If this all sounds a little heavy—relax. Star Trek Into Darkness was shot in 3-D, partly on IMAX cameras, which means there’s even less of what Abrams calls “the static, didactic feeling” of the original TV series and an increased commitment to the action and spectacle—not to mention the vertiginous camerawork and seizure-baiting lens flare—of the previous film. As Cho put it: “I got out of our screening and said, ‘I think I’ve literally watched thousands and thousands of events.’ So many things happen. Maybe it felt that way a little because we didn’t have to introduce the characters in the way that we did with the last movie, and we just got right into it. I mean, that opening sequence alone, I was exhausted from.”
The sequence in question involves a visually sumptuous visit to a bright-fuchsia Class M planet, Spock confronting death inside a volcano, and an incident involving the Prime Directive that will set the stick-in-his-ass Vulcan and what-me-worry Kirk against each other for the rest of the movie. As Abrams correctly intuited with the first film, a 21st-century Star Trek needed a big visual upgrade, a hipper sensibility—Kirk, it should be noted, listens to the Beastie Boys in the new film, on vinyl—and just the right number of smirky references to the canon. (And on that note: hello, Tribble!) Most important of all, however, was that central relationship between the captain and his first officer.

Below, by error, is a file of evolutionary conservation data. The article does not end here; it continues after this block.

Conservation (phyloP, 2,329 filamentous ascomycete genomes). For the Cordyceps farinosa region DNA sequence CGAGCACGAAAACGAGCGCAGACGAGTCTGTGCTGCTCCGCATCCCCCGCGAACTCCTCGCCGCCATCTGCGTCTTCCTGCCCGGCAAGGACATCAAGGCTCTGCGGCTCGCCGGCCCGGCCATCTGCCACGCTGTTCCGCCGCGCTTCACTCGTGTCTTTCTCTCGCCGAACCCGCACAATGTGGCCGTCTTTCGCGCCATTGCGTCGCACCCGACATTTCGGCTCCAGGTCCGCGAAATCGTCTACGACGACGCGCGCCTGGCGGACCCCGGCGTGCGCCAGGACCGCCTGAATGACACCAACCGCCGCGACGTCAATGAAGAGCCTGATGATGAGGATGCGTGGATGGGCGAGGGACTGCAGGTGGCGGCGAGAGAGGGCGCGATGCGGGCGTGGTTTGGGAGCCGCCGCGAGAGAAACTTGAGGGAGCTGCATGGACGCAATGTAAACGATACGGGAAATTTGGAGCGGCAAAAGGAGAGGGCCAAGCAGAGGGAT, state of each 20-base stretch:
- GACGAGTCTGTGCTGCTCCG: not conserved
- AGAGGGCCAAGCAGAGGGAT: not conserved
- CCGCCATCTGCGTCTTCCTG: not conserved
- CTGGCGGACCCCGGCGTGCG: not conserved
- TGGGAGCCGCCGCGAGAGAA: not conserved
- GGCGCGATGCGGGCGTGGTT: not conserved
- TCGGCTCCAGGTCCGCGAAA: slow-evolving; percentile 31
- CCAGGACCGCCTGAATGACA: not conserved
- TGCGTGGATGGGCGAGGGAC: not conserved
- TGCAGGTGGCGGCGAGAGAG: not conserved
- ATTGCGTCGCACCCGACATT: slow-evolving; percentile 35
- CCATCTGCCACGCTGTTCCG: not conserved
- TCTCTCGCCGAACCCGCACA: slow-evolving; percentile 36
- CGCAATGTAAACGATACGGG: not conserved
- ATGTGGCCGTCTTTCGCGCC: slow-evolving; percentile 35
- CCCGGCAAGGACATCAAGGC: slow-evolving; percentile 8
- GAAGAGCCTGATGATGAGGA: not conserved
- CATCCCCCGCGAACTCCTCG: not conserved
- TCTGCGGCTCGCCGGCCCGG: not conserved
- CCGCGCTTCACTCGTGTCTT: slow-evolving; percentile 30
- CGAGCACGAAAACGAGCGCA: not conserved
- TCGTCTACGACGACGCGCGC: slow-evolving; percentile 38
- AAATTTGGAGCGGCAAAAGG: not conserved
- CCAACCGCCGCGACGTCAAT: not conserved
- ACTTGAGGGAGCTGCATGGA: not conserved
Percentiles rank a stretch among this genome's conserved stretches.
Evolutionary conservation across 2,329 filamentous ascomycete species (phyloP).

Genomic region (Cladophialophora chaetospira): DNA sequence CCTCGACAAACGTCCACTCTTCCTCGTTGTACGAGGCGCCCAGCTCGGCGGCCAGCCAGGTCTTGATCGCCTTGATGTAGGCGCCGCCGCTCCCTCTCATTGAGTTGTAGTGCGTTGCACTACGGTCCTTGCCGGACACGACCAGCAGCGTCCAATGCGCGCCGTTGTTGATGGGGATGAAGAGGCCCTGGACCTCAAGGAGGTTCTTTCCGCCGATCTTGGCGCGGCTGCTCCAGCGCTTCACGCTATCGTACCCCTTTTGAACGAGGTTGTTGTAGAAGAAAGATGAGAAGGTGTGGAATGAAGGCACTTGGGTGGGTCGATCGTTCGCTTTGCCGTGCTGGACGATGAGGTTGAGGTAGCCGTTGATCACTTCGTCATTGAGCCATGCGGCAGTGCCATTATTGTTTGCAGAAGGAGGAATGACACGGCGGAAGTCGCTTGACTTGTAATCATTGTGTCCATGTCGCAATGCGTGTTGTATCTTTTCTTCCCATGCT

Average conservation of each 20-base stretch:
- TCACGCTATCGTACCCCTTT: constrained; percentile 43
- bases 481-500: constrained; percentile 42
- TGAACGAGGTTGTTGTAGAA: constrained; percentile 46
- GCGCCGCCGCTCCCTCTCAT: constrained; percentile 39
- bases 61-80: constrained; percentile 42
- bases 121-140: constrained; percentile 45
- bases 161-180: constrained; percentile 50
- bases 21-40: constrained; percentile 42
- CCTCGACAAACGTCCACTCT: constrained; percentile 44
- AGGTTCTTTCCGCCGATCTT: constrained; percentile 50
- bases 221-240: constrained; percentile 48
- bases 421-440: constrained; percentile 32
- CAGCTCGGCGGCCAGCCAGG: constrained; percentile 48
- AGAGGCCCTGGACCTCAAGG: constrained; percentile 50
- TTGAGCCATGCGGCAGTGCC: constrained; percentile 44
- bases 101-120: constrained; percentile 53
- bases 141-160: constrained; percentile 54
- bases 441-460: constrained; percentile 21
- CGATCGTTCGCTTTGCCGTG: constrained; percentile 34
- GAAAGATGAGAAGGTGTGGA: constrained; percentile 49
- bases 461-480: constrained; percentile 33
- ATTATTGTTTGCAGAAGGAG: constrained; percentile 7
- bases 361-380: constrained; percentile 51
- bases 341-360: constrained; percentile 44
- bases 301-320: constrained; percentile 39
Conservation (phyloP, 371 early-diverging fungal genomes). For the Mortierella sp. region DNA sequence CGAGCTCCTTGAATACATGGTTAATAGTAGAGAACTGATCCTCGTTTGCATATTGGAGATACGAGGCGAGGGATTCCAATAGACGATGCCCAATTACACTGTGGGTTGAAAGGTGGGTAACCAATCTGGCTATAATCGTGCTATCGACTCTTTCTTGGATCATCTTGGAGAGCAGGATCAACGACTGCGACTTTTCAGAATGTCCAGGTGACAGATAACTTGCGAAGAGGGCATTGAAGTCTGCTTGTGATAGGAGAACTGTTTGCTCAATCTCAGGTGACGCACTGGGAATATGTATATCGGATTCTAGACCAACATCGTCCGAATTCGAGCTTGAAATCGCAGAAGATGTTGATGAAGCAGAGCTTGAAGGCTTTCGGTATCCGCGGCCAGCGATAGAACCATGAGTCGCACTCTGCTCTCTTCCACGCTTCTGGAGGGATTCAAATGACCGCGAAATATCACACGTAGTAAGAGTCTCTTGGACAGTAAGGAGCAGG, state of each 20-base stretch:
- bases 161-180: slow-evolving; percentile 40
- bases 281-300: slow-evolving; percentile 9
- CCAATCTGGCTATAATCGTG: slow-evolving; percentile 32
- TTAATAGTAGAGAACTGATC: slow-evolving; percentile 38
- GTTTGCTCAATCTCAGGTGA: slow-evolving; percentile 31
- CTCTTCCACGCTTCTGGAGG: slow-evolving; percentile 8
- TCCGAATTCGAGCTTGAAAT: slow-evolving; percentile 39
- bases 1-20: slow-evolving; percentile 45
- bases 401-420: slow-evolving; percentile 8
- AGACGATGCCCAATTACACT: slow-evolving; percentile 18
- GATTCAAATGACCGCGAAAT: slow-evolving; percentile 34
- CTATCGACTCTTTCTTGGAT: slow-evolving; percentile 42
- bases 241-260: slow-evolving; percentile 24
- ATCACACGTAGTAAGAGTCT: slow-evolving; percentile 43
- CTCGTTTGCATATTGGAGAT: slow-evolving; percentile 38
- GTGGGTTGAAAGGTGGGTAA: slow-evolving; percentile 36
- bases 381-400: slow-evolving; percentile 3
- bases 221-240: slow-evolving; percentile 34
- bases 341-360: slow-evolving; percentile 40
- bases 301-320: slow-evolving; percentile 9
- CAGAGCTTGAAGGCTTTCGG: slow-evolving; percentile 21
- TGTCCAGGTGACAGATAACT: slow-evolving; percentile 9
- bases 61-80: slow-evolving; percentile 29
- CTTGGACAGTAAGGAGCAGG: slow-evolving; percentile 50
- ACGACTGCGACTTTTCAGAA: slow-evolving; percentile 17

“It’s always fun when there’s a big action set piece to do,” Abrams says, “but the truth is that those scenes are less exciting than the scenes of just people talking in a space, in a room, in an area. And that’s because those scenes are the ones that are really about the more critical choreography and the more subtle stuff that gets to play out. I always knew this movie was going to be a massive, crazy challenge, and it was. I mean, to do a futuristic San Francisco, to show our Earth in jeopardy, to go to two disparate planets, to have action sequences on both, to do a whole sequence of the Enterprise tumbling through space towards Earth—just everywhere I looked there were things where I went, ‘Damn, each of these is going to be a huge full-time job.’ ”